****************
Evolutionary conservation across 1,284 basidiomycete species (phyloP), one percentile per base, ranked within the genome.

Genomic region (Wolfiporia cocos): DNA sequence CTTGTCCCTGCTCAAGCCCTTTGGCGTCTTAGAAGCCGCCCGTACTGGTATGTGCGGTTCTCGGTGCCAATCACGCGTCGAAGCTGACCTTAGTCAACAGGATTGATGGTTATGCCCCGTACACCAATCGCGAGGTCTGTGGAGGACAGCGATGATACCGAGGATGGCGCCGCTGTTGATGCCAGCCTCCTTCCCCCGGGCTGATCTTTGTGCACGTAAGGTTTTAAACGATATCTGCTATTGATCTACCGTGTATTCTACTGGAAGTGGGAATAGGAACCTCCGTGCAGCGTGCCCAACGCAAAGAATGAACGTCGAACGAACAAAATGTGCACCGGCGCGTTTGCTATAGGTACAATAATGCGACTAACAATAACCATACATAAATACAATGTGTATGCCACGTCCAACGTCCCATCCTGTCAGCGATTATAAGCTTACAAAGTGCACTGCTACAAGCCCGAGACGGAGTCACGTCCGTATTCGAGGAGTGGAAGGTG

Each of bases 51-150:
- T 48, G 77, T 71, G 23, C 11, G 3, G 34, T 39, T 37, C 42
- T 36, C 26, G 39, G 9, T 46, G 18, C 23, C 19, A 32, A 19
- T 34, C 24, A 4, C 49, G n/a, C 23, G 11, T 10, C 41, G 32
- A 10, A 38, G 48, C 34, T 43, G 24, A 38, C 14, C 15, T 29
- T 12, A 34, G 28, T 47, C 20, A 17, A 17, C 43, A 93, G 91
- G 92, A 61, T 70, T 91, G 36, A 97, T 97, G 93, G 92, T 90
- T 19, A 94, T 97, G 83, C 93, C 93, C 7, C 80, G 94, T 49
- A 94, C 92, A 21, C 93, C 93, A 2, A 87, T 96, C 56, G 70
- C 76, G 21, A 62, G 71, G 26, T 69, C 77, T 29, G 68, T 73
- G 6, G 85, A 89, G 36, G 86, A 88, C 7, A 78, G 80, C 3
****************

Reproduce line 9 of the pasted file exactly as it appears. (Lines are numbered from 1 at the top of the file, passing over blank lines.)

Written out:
- G 92, A 61, T 70, T 91, G 36, A 97, T 97, G 93, G 92, T 90